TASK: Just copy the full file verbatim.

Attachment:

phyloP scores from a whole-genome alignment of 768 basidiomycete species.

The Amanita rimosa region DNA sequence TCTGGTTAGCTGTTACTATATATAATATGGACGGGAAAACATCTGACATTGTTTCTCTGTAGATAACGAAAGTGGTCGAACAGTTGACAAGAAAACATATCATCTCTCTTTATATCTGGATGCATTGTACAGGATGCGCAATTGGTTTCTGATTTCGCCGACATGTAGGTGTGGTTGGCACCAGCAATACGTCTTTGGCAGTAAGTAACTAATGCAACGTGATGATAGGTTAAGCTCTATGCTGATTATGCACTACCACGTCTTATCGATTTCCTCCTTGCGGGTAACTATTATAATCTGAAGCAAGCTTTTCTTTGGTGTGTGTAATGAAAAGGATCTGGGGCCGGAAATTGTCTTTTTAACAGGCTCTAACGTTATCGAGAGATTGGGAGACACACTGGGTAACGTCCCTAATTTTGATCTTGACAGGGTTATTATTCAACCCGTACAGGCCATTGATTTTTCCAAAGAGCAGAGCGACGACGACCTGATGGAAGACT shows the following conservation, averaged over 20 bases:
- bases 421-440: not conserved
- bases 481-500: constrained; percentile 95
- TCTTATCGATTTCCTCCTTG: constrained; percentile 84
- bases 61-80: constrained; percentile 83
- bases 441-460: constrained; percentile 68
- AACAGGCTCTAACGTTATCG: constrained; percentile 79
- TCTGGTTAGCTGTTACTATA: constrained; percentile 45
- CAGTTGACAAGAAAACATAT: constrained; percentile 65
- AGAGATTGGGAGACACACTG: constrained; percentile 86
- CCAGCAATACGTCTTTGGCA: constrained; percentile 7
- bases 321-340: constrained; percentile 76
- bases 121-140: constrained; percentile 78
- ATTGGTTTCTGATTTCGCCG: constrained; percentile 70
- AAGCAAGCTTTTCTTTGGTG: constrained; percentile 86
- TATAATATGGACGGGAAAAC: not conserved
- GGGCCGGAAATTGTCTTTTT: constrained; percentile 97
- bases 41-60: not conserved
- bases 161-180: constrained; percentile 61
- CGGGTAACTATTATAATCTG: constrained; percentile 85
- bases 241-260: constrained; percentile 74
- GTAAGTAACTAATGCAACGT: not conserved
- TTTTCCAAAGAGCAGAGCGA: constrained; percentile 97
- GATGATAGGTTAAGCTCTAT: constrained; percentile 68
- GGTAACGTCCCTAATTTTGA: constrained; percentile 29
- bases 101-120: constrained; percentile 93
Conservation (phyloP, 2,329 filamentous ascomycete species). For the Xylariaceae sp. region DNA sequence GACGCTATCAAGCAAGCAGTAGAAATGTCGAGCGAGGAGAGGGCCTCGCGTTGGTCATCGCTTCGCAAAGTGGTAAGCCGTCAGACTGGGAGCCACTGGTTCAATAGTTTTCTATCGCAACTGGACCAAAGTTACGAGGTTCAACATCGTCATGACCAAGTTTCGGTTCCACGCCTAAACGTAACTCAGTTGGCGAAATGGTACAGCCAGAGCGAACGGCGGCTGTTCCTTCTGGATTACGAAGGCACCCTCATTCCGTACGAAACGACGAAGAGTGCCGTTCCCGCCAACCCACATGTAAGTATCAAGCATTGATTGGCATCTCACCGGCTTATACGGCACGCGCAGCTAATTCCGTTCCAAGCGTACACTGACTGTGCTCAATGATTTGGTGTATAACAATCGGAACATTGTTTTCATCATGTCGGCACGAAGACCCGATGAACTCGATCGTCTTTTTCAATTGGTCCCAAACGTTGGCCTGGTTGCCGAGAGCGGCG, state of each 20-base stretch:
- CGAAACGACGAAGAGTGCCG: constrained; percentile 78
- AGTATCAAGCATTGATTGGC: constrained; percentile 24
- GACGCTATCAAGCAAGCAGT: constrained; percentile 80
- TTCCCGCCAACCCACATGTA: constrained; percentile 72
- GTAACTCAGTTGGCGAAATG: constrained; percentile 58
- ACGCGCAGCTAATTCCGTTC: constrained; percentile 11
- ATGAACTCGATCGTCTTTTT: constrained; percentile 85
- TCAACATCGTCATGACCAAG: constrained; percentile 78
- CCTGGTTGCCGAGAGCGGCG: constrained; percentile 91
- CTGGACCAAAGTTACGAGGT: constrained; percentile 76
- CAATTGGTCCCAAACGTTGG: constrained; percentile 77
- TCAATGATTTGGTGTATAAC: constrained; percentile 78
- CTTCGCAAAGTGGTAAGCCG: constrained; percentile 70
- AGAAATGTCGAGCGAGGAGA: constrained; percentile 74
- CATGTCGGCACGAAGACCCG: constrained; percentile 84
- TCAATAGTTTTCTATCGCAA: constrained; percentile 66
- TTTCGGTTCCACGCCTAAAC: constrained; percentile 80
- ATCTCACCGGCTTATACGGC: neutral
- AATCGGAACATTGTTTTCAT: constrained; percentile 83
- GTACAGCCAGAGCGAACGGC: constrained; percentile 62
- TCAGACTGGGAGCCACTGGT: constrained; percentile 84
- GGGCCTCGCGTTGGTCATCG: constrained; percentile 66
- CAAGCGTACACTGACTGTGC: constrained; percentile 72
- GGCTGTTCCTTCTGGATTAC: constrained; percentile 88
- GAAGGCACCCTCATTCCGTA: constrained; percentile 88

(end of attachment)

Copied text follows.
phyloP scores from a whole-genome alignment of 768 basidiomycete species.

The Amanita rimosa region DNA sequence TCTGGTTAGCTGTTACTATATATAATATGGACGGGAAAACATCTGACATTGTTTCTCTGTAGATAACGAAAGTGGTCGAACAGTTGACAAGAAAACATATCATCTCTCTTTATATCTGGATGCATTGTACAGGATGCGCAATTGGTTTCTGATTTCGCCGACATGTAGGTGTGGTTGGCACCAGCAATACGTCTTTGGCAGTAAGTAACTAATGCAACGTGATGATAGGTTAAGCTCTATGCTGATTATGCACTACCACGTCTTATCGATTTCCTCCTTGCGGGTAACTATTATAATCTGAAGCAAGCTTTTCTTTGGTGTGTGTAATGAAAAGGATCTGGGGCCGGAAATTGTCTTTTTAACAGGCTCTAACGTTATCGAGAGATTGGGAGACACACTGGGTAACGTCCCTAATTTTGATCTTGACAGGGTTATTATTCAACCCGTACAGGCCATTGATTTTTCCAAAGAGCAGAGCGACGACGACCTGATGGAAGACT shows the following conservation, averaged over 20 bases:
- bases 421-440: not conserved
- bases 481-500: constrained; percentile 95
- TCTTATCGATTTCCTCCTTG: constrained; percentile 84
- bases 61-80: constrained; percentile 83
- bases 441-460: constrained; percentile 68
- AACAGGCTCTAACGTTATCG: constrained; percentile 79
- TCTGGTTAGCTGTTACTATA: constrained; percentile 45
- CAGTTGACAAGAAAACATAT: constrained; percentile 65
- AGAGATTGGGAGACACACTG: constrained; percentile 86
- CCAGCAATACGTCTTTGGCA: constrained; percentile 7
- bases 321-340: constrained; percentile 76
- bases 121-140: constrained; percentile 78
- ATTGGTTTCTGATTTCGCCG: constrained; percentile 70
- AAGCAAGCTTTTCTTTGGTG: constrained; percentile 86
- TATAATATGGACGGGAAAAC: not conserved
- GGGCCGGAAATTGTCTTTTT: constrained; percentile 97
- bases 41-60: not conserved
- bases 161-180: constrained; percentile 61
- CGGGTAACTATTATAATCTG: constrained; percentile 85
- bases 241-260: constrained; percentile 74
- GTAAGTAACTAATGCAACGT: not conserved
- TTTTCCAAAGAGCAGAGCGA: constrained; percentile 97
- GATGATAGGTTAAGCTCTAT: constrained; percentile 68
- GGTAACGTCCCTAATTTTGA: constrained; percentile 29
- bases 101-120: constrained; percentile 93
Conservation (phyloP, 2,329 filamentous ascomycete species). For the Xylariaceae sp. region DNA sequence GACGCTATCAAGCAAGCAGTAGAAATGTCGAGCGAGGAGAGGGCCTCGCGTTGGTCATCGCTTCGCAAAGTGGTAAGCCGTCAGACTGGGAGCCACTGGTTCAATAGTTTTCTATCGCAACTGGACCAAAGTTACGAGGTTCAACATCGTCATGACCAAGTTTCGGTTCCACGCCTAAACGTAACTCAGTTGGCGAAATGGTACAGCCAGAGCGAACGGCGGCTGTTCCTTCTGGATTACGAAGGCACCCTCATTCCGTACGAAACGACGAAGAGTGCCGTTCCCGCCAACCCACATGTAAGTATCAAGCATTGATTGGCATCTCACCGGCTTATACGGCACGCGCAGCTAATTCCGTTCCAAGCGTACACTGACTGTGCTCAATGATTTGGTGTATAACAATCGGAACATTGTTTTCATCATGTCGGCACGAAGACCCGATGAACTCGATCGTCTTTTTCAATTGGTCCCAAACGTTGGCCTGGTTGCCGAGAGCGGCG, state of each 20-base stretch:
- CGAAACGACGAAGAGTGCCG: constrained; percentile 78
- AGTATCAAGCATTGATTGGC: constrained; percentile 24
- GACGCTATCAAGCAAGCAGT: constrained; percentile 80
- TTCCCGCCAACCCACATGTA: constrained; percentile 72
- GTAACTCAGTTGGCGAAATG: constrained; percentile 58
- ACGCGCAGCTAATTCCGTTC: constrained; percentile 11
- ATGAACTCGATCGTCTTTTT: constrained; percentile 85
- TCAACATCGTCATGACCAAG: constrained; percentile 78
- CCTGGTTGCCGAGAGCGGCG: constrained; percentile 91
- CTGGACCAAAGTTACGAGGT: constrained; percentile 76
- CAATTGGTCCCAAACGTTGG: constrained; percentile 77
- TCAATGATTTGGTGTATAAC: constrained; percentile 78
- CTTCGCAAAGTGGTAAGCCG: constrained; percentile 70
- AGAAATGTCGAGCGAGGAGA: constrained; percentile 74
- CATGTCGGCACGAAGACCCG: constrained; percentile 84
- TCAATAGTTTTCTATCGCAA: constrained; percentile 66
- TTTCGGTTCCACGCCTAAAC: constrained; percentile 80
- ATCTCACCGGCTTATACGGC: neutral
- AATCGGAACATTGTTTTCAT: constrained; percentile 83
- GTACAGCCAGAGCGAACGGC: constrained; percentile 62
- TCAGACTGGGAGCCACTGGT: constrained; percentile 84
- GGGCCTCGCGTTGGTCATCG: constrained; percentile 66
- CAAGCGTACACTGACTGTGC: constrained; percentile 72
- GGCTGTTCCTTCTGGATTAC: constrained; percentile 88
- GAAGGCACCCTCATTCCGTA: constrained; percentile 88